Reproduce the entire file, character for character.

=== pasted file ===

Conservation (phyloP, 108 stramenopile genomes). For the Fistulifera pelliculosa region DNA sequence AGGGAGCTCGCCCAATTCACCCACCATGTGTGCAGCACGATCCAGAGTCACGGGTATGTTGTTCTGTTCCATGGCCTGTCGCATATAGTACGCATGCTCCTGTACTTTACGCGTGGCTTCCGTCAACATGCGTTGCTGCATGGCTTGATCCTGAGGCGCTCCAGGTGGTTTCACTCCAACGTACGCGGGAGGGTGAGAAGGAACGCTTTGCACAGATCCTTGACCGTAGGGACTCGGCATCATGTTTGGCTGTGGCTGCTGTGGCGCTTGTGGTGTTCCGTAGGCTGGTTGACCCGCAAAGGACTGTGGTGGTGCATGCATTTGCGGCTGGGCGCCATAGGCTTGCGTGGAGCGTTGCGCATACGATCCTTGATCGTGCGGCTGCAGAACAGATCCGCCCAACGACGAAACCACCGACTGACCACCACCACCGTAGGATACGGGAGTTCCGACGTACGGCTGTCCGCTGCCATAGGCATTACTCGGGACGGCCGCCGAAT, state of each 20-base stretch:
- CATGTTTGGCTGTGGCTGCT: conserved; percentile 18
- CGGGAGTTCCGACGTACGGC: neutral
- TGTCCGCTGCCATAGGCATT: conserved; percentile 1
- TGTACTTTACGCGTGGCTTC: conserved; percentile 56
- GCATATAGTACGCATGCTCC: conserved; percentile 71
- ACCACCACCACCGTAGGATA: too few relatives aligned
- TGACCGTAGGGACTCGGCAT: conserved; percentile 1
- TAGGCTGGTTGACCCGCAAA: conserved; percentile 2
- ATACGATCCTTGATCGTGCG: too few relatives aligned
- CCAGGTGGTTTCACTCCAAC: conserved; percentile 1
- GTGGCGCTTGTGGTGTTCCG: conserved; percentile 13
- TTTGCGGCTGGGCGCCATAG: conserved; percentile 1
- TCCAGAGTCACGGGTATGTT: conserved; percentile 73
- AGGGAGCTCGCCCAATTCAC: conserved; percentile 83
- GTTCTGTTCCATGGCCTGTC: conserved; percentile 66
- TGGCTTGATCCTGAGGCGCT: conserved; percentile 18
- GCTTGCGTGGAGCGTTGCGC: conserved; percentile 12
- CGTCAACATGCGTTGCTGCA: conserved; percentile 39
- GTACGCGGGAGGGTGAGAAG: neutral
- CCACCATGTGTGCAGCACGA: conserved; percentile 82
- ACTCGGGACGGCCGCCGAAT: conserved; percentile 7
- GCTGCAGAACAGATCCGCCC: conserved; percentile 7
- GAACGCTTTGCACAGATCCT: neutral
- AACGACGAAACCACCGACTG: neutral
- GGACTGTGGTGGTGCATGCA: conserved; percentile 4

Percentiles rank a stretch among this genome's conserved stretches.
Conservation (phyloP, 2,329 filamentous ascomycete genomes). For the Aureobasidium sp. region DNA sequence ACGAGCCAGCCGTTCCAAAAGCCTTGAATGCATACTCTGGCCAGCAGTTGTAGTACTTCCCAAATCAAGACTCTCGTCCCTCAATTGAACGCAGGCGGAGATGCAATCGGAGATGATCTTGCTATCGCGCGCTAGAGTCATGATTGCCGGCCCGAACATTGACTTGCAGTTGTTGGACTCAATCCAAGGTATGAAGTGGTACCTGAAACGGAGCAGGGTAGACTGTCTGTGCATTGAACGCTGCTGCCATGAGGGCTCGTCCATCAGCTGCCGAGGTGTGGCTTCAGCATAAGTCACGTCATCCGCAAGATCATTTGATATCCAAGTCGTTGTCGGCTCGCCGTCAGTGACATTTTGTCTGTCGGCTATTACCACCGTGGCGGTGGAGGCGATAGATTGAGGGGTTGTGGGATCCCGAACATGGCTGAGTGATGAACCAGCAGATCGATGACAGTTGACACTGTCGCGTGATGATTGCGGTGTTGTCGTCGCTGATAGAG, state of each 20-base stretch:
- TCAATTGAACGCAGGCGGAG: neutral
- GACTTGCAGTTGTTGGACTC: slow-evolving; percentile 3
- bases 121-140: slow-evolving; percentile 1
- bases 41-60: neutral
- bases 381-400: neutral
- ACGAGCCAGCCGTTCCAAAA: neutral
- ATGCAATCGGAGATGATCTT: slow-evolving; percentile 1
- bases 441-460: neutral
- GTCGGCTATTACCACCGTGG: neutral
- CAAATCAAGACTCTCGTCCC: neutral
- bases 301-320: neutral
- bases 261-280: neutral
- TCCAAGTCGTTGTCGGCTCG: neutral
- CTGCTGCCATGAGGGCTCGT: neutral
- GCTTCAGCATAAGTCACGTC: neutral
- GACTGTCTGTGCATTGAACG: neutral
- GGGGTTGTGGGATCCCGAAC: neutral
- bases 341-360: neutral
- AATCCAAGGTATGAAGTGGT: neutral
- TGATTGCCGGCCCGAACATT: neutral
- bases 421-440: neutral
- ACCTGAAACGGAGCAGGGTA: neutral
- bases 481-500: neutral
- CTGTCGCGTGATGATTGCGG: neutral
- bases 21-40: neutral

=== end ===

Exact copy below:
Conservation (phyloP, 108 stramenopile genomes). For the Fistulifera pelliculosa region DNA sequence AGGGAGCTCGCCCAATTCACCCACCATGTGTGCAGCACGATCCAGAGTCACGGGTATGTTGTTCTGTTCCATGGCCTGTCGCATATAGTACGCATGCTCCTGTACTTTACGCGTGGCTTCCGTCAACATGCGTTGCTGCATGGCTTGATCCTGAGGCGCTCCAGGTGGTTTCACTCCAACGTACGCGGGAGGGTGAGAAGGAACGCTTTGCACAGATCCTTGACCGTAGGGACTCGGCATCATGTTTGGCTGTGGCTGCTGTGGCGCTTGTGGTGTTCCGTAGGCTGGTTGACCCGCAAAGGACTGTGGTGGTGCATGCATTTGCGGCTGGGCGCCATAGGCTTGCGTGGAGCGTTGCGCATACGATCCTTGATCGTGCGGCTGCAGAACAGATCCGCCCAACGACGAAACCACCGACTGACCACCACCACCGTAGGATACGGGAGTTCCGACGTACGGCTGTCCGCTGCCATAGGCATTACTCGGGACGGCCGCCGAAT, state of each 20-base stretch:
- CATGTTTGGCTGTGGCTGCT: conserved; percentile 18
- CGGGAGTTCCGACGTACGGC: neutral
- TGTCCGCTGCCATAGGCATT: conserved; percentile 1
- TGTACTTTACGCGTGGCTTC: conserved; percentile 56
- GCATATAGTACGCATGCTCC: conserved; percentile 71
- ACCACCACCACCGTAGGATA: too few relatives aligned
- TGACCGTAGGGACTCGGCAT: conserved; percentile 1
- TAGGCTGGTTGACCCGCAAA: conserved; percentile 2
- ATACGATCCTTGATCGTGCG: too few relatives aligned
- CCAGGTGGTTTCACTCCAAC: conserved; percentile 1
- GTGGCGCTTGTGGTGTTCCG: conserved; percentile 13
- TTTGCGGCTGGGCGCCATAG: conserved; percentile 1
- TCCAGAGTCACGGGTATGTT: conserved; percentile 73
- AGGGAGCTCGCCCAATTCAC: conserved; percentile 83
- GTTCTGTTCCATGGCCTGTC: conserved; percentile 66
- TGGCTTGATCCTGAGGCGCT: conserved; percentile 18
- GCTTGCGTGGAGCGTTGCGC: conserved; percentile 12
- CGTCAACATGCGTTGCTGCA: conserved; percentile 39
- GTACGCGGGAGGGTGAGAAG: neutral
- CCACCATGTGTGCAGCACGA: conserved; percentile 82
- ACTCGGGACGGCCGCCGAAT: conserved; percentile 7
- GCTGCAGAACAGATCCGCCC: conserved; percentile 7
- GAACGCTTTGCACAGATCCT: neutral
- AACGACGAAACCACCGACTG: neutral
- GGACTGTGGTGGTGCATGCA: conserved; percentile 4

Percentiles rank a stretch among this genome's conserved stretches.
Conservation (phyloP, 2,329 filamentous ascomycete genomes). For the Aureobasidium sp. region DNA sequence ACGAGCCAGCCGTTCCAAAAGCCTTGAATGCATACTCTGGCCAGCAGTTGTAGTACTTCCCAAATCAAGACTCTCGTCCCTCAATTGAACGCAGGCGGAGATGCAATCGGAGATGATCTTGCTATCGCGCGCTAGAGTCATGATTGCCGGCCCGAACATTGACTTGCAGTTGTTGGACTCAATCCAAGGTATGAAGTGGTACCTGAAACGGAGCAGGGTAGACTGTCTGTGCATTGAACGCTGCTGCCATGAGGGCTCGTCCATCAGCTGCCGAGGTGTGGCTTCAGCATAAGTCACGTCATCCGCAAGATCATTTGATATCCAAGTCGTTGTCGGCTCGCCGTCAGTGACATTTTGTCTGTCGGCTATTACCACCGTGGCGGTGGAGGCGATAGATTGAGGGGTTGTGGGATCCCGAACATGGCTGAGTGATGAACCAGCAGATCGATGACAGTTGACACTGTCGCGTGATGATTGCGGTGTTGTCGTCGCTGATAGAG, state of each 20-base stretch:
- TCAATTGAACGCAGGCGGAG: neutral
- GACTTGCAGTTGTTGGACTC: slow-evolving; percentile 3
- bases 121-140: slow-evolving; percentile 1
- bases 41-60: neutral
- bases 381-400: neutral
- ACGAGCCAGCCGTTCCAAAA: neutral
- ATGCAATCGGAGATGATCTT: slow-evolving; percentile 1
- bases 441-460: neutral
- GTCGGCTATTACCACCGTGG: neutral
- CAAATCAAGACTCTCGTCCC: neutral
- bases 301-320: neutral
- bases 261-280: neutral
- TCCAAGTCGTTGTCGGCTCG: neutral
- CTGCTGCCATGAGGGCTCGT: neutral
- GCTTCAGCATAAGTCACGTC: neutral
- GACTGTCTGTGCATTGAACG: neutral
- GGGGTTGTGGGATCCCGAAC: neutral
- bases 341-360: neutral
- AATCCAAGGTATGAAGTGGT: neutral
- TGATTGCCGGCCCGAACATT: neutral
- bases 421-440: neutral
- ACCTGAAACGGAGCAGGGTA: neutral
- bases 481-500: neutral
- CTGTCGCGTGATGATTGCGG: neutral
- bases 21-40: neutral